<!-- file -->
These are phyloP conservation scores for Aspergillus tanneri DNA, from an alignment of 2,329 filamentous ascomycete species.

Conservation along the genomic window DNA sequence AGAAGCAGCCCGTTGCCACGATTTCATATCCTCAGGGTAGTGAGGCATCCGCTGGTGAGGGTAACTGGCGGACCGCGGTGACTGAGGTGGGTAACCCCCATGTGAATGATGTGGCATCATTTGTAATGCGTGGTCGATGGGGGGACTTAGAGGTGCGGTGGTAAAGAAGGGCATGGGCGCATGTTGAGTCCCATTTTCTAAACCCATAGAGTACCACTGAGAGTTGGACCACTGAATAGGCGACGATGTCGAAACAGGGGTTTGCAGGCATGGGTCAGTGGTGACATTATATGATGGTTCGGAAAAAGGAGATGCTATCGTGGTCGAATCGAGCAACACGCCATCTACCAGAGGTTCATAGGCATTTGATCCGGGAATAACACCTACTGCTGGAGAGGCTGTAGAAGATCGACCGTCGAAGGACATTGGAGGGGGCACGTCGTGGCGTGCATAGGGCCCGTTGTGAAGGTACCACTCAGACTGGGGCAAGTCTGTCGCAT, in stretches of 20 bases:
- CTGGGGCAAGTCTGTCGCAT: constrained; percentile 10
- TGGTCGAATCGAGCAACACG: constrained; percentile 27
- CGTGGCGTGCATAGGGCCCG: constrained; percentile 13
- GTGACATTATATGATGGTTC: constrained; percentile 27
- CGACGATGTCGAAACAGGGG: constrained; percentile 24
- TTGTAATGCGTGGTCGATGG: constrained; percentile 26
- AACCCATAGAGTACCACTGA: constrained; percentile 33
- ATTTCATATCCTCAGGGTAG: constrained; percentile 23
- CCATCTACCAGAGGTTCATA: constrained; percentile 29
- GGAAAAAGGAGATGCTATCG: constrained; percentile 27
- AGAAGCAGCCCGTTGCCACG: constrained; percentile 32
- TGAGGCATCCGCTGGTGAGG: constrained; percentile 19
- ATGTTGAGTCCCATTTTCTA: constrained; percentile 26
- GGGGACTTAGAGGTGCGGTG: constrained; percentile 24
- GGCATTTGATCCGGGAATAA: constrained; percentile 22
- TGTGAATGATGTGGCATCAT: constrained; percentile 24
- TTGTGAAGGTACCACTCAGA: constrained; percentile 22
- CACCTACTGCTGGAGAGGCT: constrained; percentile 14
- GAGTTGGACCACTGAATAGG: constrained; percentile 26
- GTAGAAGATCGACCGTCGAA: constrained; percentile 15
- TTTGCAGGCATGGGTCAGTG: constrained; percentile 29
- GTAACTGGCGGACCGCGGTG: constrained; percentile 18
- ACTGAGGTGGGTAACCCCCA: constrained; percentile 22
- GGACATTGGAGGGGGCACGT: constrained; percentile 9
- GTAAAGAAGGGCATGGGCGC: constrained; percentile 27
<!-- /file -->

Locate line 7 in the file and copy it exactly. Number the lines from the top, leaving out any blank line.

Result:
- CGACGATGTCGAAACAGGGG: constrained; percentile 24